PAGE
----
Brett Carlsen/Getty Images

3. Lamar Jackson, QB, Louisville

Jackson took a bleh Fashion Week Friday night matchup in upstate New York between a fringe ACC contender (Louisville) and an also-ran guided by a first-year coach (Syracuse) and turned it into a breathtaking strut down a runway that left college football obsessives and casual fans alike slack-jawed. Through a mix of searing runs past defenders, shifty open-field improvisation and pin-point deep throws, he compiled 483 yards and five touchdowns by halftime, including three in the game's opening five minutes. Jackson finished with an ACC-record 610 total yards in a 62–28 rout. It was the sort of performance that, for those who had better things to do on a Friday night, can be appreciated with a standard SportsCenter recap or even a glance at the box score, but its apex is worth another look. For Jackson, scoring touchdowns is as simple as training for the 110-meter hurdles. This defender might as well have been a stationary object.

The master class against the Orange came a week after Jackson lit up Charlotte for eight touchdowns in one half. The main reason he’s not higher on this list right now is the level of competition, but that’ll change in short order. Louisville welcomes No. 2 Florida State to Papa John’s Stadium on Saturday. Let’s see what Jackson can do against a really good defense, albeit one missing its best piece in safety Derwin James (knee surgery).

4. Deondre Francois, QB, Florida State

Listing Francois here is, well, sort of weird. When I chose his teammate, running back Dalvin Cook, to win the Heisman in SI's preseason Crystal Ball, I fully expected Cook to plant a flag on top of Mount Heisman by shredding Ole Miss in a primetime Labor Day matchup. Instead, the running back botched a sure second-quarter touchdown by losing the ball out of bounds near the goal line, and Florida State overcame a slow start for a 45–34 win thanks in large part to Francois. The way the redshirt freshman has played so far (69% completion percentage, five touchdowns and only one interception), Sean Maguire, who was in contention for the starting job with Francois this off-season, is probably not going to get on the field for anything other than garbage time this season.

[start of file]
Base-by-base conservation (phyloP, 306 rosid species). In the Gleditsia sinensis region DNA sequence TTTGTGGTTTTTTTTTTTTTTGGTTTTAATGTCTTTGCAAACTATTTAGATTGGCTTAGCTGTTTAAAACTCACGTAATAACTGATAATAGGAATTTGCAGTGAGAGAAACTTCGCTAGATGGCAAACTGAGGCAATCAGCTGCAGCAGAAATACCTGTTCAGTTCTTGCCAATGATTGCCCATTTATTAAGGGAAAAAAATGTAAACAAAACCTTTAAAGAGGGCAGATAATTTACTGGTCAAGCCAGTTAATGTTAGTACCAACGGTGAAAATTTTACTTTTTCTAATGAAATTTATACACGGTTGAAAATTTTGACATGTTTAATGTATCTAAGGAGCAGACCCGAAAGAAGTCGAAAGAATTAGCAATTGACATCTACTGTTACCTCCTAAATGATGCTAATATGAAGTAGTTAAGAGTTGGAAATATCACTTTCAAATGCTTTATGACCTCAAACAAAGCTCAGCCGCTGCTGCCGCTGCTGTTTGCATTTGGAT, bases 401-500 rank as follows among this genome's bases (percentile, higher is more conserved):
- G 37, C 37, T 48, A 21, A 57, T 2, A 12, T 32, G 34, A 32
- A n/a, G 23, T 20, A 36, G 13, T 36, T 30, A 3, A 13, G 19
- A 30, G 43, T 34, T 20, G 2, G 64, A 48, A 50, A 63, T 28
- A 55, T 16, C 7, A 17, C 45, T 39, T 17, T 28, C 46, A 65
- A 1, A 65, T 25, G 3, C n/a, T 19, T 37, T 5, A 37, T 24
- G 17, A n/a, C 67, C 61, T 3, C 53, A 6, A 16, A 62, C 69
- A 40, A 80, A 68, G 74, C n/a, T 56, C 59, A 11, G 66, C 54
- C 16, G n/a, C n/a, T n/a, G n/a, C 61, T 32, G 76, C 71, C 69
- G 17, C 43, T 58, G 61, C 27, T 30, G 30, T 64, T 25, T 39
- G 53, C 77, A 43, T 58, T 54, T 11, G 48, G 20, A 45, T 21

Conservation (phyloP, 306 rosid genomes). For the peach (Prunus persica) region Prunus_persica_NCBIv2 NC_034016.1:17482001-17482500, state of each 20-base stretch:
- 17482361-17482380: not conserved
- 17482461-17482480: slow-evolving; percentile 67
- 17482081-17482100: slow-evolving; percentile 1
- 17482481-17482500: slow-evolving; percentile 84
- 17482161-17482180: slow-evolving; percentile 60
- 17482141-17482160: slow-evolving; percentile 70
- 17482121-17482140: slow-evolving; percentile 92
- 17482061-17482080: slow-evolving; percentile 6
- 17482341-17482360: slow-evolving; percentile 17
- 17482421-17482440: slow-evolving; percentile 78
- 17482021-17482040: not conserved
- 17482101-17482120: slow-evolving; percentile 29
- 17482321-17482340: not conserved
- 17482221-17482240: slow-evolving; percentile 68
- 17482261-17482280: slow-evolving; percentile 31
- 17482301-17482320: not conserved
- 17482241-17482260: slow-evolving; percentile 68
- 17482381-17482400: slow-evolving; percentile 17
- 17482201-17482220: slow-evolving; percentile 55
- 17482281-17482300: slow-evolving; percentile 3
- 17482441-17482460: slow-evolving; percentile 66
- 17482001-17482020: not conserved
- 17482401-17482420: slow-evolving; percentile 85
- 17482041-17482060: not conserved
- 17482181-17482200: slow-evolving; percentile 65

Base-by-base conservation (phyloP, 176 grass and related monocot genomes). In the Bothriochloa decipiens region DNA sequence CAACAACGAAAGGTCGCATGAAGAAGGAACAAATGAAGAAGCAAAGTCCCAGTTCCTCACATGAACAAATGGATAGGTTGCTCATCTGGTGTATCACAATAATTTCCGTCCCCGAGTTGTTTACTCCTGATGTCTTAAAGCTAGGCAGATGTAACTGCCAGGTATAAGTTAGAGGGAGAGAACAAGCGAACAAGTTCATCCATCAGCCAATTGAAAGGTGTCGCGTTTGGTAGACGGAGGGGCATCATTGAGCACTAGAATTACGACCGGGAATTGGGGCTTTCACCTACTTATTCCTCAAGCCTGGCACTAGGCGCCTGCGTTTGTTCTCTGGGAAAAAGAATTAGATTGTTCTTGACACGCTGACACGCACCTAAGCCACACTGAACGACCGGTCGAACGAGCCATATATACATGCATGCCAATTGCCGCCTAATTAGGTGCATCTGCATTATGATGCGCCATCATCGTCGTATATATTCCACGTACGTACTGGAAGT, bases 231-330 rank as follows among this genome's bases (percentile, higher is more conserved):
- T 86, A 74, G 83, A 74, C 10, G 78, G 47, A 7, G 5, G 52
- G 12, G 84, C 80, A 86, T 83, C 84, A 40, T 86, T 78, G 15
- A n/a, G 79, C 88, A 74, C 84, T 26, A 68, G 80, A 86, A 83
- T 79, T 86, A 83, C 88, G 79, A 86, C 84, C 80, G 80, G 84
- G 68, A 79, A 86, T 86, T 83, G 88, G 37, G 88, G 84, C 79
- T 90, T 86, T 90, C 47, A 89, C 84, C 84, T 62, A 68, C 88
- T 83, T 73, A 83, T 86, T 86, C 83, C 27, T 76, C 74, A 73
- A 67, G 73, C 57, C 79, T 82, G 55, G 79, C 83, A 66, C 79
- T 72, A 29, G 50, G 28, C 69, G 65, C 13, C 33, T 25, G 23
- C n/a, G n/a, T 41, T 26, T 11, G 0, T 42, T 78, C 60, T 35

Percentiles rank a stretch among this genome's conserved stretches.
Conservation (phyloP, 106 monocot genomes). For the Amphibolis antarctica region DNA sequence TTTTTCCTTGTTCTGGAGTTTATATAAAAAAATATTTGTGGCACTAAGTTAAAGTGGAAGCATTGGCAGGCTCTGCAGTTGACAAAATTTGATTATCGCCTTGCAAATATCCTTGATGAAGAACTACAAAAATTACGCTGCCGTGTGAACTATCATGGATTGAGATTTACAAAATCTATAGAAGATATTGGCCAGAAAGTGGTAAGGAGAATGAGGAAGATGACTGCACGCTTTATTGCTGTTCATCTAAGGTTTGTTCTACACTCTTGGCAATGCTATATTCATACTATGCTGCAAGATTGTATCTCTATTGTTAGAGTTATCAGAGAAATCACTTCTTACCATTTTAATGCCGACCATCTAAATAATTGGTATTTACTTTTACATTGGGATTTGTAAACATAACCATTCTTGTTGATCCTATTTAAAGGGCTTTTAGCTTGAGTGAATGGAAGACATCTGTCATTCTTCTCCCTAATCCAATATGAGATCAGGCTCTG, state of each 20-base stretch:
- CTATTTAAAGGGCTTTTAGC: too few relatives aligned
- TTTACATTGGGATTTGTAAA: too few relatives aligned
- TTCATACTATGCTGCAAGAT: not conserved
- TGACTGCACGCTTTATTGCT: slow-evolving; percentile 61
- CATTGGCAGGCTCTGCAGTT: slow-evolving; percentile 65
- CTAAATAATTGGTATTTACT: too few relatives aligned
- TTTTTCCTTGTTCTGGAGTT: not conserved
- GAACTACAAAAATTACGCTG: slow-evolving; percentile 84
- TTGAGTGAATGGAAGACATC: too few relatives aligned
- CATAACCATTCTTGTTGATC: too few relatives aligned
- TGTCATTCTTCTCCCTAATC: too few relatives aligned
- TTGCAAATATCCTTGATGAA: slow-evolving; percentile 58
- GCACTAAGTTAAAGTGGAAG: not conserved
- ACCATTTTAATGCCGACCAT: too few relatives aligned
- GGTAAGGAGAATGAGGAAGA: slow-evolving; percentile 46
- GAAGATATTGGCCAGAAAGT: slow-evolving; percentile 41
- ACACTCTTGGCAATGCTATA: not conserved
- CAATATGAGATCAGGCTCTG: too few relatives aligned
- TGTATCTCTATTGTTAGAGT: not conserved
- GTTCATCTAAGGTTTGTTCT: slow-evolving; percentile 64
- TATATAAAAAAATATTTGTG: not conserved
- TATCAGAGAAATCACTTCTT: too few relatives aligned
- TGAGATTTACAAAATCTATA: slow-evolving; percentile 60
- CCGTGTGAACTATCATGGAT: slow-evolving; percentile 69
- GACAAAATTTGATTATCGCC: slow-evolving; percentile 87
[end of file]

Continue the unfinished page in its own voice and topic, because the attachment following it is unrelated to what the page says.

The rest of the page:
The Francois hype picked up during spring practice and grew during preseason camp, but he’s totally lived up to it—an even more difficult task given the inevitable comparisons to the most recent redshirt freshman Seminoles passer unveiled on Labor Day (Jameis Winston) and Florida State's popularity as a national title pick with few off-season question marks other than the most important position on the field. It’s not inconceivable Francois could be unseated in the Heisman race by Cook at some point, but Francois deserves this spot for now. The aforementioned game at Louisville provides another chance for him to go off with the entire nation watching while putting a dent in Jackson’s candidacy.

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5. DeShone Kizer, QB, Notre Dame

Let’s start with the obvious: Notre Dame has already lost. This is true, but as it pertains to Kizer’s Heisman bid, it’s not disqualifying. One of the biggest points of discussion coming out of the Irish’s double overtime defeat to Texas was Kizer’s scintillating performance, a six-touchdown barrage with a bevy of clutch throws that registered a 206.5 quarterback rating. Notre Dame didn’t return to South Bend with a victory in one of its only three true road games this season, but it might have had coach Brian Kelly abandoned his strategy of rotating Kizer and Malik Zaire earlier in the game. If Texas emerges as a playoff threat—or, at the very least, turns a corner to win eight or nine games and cool the hot seat talk surrounding coach Charlie Strong—Kizer’s performance will come to be viewed as an immensely impressive data point. And he followed it up by completing 15 of his 18 pass attempts in a rout of Nevada last weekend.

Kizer established himself as more-than-capable quarterback last season when he guided Notre Dame to within one field goal of a possible playoff spot, and he’ll probably need to do something similar to warrant an invitation to New York this year. The Texas defeat hurts in that regard, and Notre Dame’s depth in the secondary is troubling, but Kizer is good enough to haul the Irish into the CFP mix. It’ll be fascinating to watch him try.

Five others on the radar: Donnell Pumphrey, RB, San Diego State; J.T. Barrett, QB, Ohio State; Nick Chubb, RB, Georgia; Jake Browning, QB, Washington; Shane Buechele, QB, Texas